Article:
A new report released by BOCSAR has highlighted the significant challenges faced by people who have experienced sexual violence in the current NSW legal system.
RMIT’s Centre for Innovative Justice and KPMG were engaged by the NSW Bureau of Crime and Research (BOCSAR) to undertake the study which was based on 34 in-depth interviews with adult sexual offence complainants who reported the incident to police.
Elena Campbell, Associate Director of Research, Advocacy and Policy, Centre for Innovative Justice said the report revealed poor experiences were evident across the various stages of the justice system.
“These included experiences of first reporting, the response from the first police officers with whom complainants speak and officers who do the investigation, a disconnect between different parts of the system and lack of communication throughout the process, to name a few,” Campbell said.
Complainants also felt there was a lack of understanding and empathy from those working in the system, which is often the result of system overwhelm, as well as the result of gaps in specialised training and education in certain areas.
“This makes victim-survivors feel that they are pushed to the side in a system that was never designed with them in mind,” Elena said.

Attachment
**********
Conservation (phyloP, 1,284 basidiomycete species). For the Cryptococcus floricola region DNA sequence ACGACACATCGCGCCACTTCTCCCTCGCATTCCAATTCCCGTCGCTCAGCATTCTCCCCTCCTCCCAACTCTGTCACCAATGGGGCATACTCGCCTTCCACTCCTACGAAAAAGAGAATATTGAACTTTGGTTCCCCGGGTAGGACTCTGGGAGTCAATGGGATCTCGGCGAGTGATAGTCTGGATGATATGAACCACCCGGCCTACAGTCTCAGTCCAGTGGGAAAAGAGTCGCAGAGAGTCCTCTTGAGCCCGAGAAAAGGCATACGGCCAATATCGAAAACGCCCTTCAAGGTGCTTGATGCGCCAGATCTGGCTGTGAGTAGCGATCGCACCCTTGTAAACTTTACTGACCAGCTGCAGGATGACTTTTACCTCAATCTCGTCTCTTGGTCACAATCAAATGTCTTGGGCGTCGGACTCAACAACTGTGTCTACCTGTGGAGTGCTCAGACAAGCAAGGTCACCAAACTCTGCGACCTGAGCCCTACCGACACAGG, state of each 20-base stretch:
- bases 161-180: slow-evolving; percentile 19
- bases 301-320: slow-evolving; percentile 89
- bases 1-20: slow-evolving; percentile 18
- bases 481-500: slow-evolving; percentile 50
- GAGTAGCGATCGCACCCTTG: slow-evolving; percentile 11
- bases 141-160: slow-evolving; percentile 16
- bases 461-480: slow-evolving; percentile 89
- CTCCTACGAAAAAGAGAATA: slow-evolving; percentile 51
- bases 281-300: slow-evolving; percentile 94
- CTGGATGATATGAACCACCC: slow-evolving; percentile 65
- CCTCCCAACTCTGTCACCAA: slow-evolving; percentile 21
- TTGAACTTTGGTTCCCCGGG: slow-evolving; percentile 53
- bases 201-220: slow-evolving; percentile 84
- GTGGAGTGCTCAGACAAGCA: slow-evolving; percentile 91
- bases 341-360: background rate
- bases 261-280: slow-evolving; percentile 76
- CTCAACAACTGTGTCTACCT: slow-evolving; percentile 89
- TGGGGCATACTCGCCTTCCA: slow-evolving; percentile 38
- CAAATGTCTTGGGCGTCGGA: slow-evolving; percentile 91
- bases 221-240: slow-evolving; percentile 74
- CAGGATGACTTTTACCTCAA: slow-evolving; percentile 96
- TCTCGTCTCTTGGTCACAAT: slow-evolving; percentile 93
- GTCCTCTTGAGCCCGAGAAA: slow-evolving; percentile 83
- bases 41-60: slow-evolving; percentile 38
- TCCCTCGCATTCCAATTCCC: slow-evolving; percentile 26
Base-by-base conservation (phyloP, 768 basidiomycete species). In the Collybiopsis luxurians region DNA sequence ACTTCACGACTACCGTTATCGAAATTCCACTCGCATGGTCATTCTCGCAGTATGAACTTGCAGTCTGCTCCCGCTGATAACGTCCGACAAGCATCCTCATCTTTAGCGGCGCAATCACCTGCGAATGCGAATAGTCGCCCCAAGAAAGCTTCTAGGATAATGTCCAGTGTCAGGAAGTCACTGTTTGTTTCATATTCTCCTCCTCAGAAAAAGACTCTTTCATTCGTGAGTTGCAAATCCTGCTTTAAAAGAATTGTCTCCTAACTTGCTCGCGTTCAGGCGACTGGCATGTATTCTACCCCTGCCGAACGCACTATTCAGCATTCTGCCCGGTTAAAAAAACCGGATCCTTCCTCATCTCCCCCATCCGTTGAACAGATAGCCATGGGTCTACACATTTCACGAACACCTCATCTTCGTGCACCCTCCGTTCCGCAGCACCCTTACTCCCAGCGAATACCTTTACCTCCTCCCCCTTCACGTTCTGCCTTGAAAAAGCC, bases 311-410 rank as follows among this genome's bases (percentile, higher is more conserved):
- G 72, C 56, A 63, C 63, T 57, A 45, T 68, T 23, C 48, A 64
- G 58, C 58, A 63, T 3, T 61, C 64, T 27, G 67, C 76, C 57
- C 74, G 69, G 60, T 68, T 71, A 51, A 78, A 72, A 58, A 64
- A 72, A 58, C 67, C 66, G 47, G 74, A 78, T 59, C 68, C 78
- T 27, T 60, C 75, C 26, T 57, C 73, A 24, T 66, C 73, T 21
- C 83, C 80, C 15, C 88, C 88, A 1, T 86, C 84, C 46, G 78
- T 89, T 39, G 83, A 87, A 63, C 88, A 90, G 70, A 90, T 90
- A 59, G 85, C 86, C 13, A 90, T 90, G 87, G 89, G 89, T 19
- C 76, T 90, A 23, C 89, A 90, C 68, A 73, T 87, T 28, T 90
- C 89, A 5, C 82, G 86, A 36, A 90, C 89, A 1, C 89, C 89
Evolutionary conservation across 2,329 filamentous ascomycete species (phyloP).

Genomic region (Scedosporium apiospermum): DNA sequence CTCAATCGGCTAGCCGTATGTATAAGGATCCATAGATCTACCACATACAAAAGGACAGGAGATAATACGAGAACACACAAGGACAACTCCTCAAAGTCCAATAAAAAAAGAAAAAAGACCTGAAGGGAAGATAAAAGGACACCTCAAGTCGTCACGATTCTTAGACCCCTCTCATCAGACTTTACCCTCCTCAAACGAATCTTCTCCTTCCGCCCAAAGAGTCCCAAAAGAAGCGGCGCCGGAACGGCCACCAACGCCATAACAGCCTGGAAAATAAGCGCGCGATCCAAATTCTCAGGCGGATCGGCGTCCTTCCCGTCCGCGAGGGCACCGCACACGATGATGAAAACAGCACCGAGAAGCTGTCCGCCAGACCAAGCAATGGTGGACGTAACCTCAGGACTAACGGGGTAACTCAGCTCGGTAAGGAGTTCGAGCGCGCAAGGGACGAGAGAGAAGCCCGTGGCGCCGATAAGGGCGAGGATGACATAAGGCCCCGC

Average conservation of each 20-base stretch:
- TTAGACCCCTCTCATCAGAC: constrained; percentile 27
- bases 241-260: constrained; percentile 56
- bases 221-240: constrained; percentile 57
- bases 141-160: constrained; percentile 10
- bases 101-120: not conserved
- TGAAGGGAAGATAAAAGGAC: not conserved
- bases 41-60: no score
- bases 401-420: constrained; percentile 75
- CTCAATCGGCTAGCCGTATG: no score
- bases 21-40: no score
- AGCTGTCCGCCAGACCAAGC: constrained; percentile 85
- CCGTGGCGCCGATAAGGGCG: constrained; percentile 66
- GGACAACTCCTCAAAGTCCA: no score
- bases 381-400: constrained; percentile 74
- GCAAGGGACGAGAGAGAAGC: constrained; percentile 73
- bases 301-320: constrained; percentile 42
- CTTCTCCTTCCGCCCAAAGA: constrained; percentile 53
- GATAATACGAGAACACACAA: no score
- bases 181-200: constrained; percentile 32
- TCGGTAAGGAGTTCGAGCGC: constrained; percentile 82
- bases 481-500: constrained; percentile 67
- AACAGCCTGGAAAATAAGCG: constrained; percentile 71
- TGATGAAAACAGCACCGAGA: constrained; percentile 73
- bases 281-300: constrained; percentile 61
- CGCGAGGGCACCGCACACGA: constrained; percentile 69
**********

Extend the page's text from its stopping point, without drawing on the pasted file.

“Victim-survivors of sexual violence have already endured a serious trauma, and without the right trauma-informed approaches in the legal process, this trauma is not only exacerbated, but becomes a ‘new trauma’, as one participant explained.”
Campbell said the report provides a unique chance to hear, in complainants' own words, how they experienced the criminal justice process and why they chose to complete the process despite the negative experiences.
“The primary reason victim-survivors reported to police was to protect others – and this commitment to preventing future harm shone through in their participation in this research, as did their resilience and hopes for meaningful change,” she said.
The report offers 14 recommendations for reform that could improve the experience of complainants in the criminal justice system. They range from targeted public awareness campaigns, to improved facilitation of the court process and training for frontline workers.
“By understanding and addressing the barriers to reporting a sexual offence, we can improve the legal process so it’s a safe and supportive experience for those who have already experienced serious trauma.”
While it focuses on NSW, Campbell says the findings and recommendations can be applied across Australian states and territories.
“This report is an overdue opportunity to put the voices of victim-survivors of sexual assault in NSW at the centre of reform and hopefully create change not only in NSW but all of Australia,” she said.
The full report can be accessed at BOCSAR's website.
Story by: Katie Comas
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RMIT University acknowledges the people of the Woi wurrung and Boon wurrung language groups of the eastern Kulin Nation on whose unceded lands we conduct the business of the University. RMIT University respectfully acknowledges their Ancestors and Elders, past and present. RMIT also acknowledges the Traditional Custodians and their Ancestors of the lands and waters across Australia where we conduct our business - Artwork 'Luwaytini' by Mark Cleaver, Palawa.